A Field Guide To Getting Lost: A review.

Rebecca Solnit is a font of all sorts of interesting ideas about California's cultural history, among other things. It took me a while to pick up on her work, but lately it's hard to pick up a copy of the San Francisco Chronicle without running into her thoughts on something or other -- she is prolific and ranges widely, and the Chronicle's editors do not tire of checking in with her. Her latest book, A Field Guide to Getting Lost, is a collection of essays with a theme loosely running through them. Rather than write my own review, this one by the Chronicle's David Kipen captures my feelings well:

River of Shadows may still be Solnit's best book, if only because her resistance to the conventions of straightforward biography gave her something to measure herself against. In writing the life of the photographer who proved that all four of a horse's hooves leave the ground during a gallop, she could pursue the ideas that have always animated her thinking -- art history, natural history, environmental history -- while allowing Muybridge to keep her from free-associating out of all compass.

This book, by comparison, with a subject so slippery as sometimes to seem no subject at all, makes greater demands on a reader. The Muybridge bio was Solnit on the rocks with a twist; the new book is Solnit straight, no chaser. Some who loved the earlier volume may find the new whiskey's kick too strong, too unrelieved. But for those readers who admire the play of Solnit's intelligence across any landscape -- or no landscape at all -- just the fumes from A Field Guide to Getting Lost can disorient you for days.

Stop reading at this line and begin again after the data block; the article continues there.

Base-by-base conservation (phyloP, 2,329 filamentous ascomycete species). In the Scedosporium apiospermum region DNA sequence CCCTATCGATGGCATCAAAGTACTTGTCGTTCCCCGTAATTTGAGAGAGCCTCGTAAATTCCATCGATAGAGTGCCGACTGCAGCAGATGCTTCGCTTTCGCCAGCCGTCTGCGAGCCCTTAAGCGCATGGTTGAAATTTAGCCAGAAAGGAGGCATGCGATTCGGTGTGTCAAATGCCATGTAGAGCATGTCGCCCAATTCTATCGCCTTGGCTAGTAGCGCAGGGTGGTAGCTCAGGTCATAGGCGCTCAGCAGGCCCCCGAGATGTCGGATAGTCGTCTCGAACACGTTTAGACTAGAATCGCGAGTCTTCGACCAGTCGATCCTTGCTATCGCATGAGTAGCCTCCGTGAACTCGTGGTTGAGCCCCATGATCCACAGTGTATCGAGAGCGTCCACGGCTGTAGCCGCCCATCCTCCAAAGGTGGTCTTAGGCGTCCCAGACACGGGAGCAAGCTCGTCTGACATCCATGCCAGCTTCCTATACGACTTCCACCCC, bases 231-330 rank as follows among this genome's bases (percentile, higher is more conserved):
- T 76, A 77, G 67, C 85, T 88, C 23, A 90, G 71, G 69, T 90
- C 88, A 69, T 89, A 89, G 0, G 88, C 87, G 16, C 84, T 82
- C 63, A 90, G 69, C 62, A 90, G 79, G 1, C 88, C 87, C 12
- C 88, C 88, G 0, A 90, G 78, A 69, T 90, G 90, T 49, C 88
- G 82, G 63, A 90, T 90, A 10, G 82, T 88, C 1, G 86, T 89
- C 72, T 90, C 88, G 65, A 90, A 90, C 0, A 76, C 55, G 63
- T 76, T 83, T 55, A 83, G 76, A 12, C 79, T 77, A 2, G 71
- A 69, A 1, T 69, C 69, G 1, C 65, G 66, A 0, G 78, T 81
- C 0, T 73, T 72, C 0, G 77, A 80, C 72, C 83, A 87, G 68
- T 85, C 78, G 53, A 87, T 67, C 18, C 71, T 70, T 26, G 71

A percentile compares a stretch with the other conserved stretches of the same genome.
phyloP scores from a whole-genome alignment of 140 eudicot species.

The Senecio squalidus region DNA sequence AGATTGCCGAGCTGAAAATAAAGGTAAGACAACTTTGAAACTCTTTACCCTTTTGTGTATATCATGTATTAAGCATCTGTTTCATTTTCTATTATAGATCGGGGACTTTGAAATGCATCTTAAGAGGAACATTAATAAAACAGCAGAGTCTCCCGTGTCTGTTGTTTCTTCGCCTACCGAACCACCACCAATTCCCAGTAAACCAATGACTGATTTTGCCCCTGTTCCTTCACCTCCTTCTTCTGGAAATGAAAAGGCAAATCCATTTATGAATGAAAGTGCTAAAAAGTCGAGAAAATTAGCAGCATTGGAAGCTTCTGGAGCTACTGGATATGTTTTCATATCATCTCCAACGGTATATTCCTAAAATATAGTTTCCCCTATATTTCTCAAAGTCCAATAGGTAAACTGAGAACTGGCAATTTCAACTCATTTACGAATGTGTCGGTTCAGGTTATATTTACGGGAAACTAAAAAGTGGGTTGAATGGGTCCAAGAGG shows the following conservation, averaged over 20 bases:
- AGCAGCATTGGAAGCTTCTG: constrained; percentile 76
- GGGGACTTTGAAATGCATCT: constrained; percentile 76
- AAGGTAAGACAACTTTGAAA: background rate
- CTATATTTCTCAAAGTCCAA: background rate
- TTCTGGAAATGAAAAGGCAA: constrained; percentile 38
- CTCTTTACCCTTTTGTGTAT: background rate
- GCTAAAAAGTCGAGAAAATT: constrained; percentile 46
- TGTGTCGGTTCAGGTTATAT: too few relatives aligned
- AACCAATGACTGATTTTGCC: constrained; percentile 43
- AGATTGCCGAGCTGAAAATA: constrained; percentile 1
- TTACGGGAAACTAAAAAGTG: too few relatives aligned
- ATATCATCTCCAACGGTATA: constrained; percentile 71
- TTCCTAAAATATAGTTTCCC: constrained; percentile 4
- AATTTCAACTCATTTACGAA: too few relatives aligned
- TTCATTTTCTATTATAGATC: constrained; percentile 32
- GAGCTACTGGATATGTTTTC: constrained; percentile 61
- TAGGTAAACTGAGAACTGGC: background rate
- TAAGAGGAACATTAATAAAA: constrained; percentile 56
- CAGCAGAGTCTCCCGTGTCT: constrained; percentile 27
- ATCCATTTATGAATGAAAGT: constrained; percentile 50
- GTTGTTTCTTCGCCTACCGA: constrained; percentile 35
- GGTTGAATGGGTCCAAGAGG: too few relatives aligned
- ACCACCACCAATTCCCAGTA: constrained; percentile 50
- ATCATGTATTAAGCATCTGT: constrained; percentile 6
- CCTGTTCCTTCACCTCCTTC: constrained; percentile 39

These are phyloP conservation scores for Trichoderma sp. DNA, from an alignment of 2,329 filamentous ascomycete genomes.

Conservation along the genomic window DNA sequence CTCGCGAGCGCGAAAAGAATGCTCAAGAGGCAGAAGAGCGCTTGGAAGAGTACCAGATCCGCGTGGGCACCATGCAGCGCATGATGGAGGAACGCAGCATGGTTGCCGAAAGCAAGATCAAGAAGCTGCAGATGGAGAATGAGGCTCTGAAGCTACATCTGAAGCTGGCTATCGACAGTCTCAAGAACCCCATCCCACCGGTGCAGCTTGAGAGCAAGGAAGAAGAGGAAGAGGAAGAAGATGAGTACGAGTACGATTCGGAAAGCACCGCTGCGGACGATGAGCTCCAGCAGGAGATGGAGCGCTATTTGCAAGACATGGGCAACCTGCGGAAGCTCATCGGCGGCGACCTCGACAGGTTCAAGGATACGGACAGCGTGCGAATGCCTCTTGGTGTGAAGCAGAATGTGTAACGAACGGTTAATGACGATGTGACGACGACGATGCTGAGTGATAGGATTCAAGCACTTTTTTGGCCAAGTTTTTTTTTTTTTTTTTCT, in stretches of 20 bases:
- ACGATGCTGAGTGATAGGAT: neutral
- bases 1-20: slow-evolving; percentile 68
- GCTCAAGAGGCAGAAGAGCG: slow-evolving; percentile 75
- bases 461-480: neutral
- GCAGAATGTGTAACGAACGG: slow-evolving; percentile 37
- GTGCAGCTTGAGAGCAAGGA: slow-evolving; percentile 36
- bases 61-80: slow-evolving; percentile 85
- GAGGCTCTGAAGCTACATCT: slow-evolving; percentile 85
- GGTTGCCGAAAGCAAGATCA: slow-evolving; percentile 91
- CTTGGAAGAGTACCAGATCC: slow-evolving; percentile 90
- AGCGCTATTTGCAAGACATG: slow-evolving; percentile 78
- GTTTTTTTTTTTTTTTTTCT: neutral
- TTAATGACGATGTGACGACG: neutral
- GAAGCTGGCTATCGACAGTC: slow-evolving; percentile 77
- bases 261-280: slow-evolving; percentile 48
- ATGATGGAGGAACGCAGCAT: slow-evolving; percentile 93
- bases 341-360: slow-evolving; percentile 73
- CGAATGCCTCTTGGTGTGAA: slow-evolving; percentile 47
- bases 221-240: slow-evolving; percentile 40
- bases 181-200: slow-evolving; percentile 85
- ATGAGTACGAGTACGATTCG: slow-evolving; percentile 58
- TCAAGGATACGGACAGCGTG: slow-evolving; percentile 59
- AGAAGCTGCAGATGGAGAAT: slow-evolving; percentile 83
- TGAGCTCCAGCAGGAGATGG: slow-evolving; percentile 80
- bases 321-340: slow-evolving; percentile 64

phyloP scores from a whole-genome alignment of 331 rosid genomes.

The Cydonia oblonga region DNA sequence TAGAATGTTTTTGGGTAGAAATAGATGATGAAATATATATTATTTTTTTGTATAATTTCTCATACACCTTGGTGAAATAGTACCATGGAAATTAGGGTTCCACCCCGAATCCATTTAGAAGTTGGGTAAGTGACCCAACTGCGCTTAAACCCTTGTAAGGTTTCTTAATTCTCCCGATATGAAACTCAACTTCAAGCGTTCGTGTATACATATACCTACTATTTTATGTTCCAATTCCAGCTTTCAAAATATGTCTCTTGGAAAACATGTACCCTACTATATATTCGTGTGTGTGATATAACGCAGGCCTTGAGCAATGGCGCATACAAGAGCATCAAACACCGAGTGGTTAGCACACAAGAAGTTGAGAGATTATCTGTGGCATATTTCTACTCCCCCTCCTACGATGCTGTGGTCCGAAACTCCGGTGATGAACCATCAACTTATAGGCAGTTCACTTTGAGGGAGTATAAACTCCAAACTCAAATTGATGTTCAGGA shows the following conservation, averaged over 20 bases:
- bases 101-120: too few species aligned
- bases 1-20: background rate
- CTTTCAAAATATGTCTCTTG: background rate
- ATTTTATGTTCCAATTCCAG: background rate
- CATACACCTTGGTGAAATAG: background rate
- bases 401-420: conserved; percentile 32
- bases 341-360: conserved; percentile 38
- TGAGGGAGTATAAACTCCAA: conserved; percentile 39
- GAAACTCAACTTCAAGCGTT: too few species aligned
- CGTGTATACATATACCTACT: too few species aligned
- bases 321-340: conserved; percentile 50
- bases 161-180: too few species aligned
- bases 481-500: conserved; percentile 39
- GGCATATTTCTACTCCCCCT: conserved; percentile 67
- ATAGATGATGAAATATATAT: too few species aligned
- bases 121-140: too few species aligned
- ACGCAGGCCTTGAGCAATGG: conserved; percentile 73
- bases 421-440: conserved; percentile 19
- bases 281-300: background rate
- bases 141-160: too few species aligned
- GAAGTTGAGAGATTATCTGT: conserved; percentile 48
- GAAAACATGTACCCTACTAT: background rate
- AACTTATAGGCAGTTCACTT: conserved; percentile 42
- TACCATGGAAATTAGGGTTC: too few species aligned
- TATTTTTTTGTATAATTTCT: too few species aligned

I enjoyed reading this book very much, and yet it was something of a relief to finish. I'm looking forward to reading Solnit's book about Muybridge, which is lurking on the shelf. My pal G. recommends it highly.

Previous Field Guide posts here and here.

Sunday, August 07, 2005

All the world's a stage.

I have tried to explain to people in other cities how and why Northern Californians "stage" houses for sale, without a lot of success. People squint their eyes and nod their heads, and wonder whether I've spent too much time in the metaphorical tulips of the Bay Area real estate market. (Yes, I have.) In the SF Chronicle Magazine, Chris Colin takes a shot at explaining.

If he finds himself alone in the world, maybe there's a reason.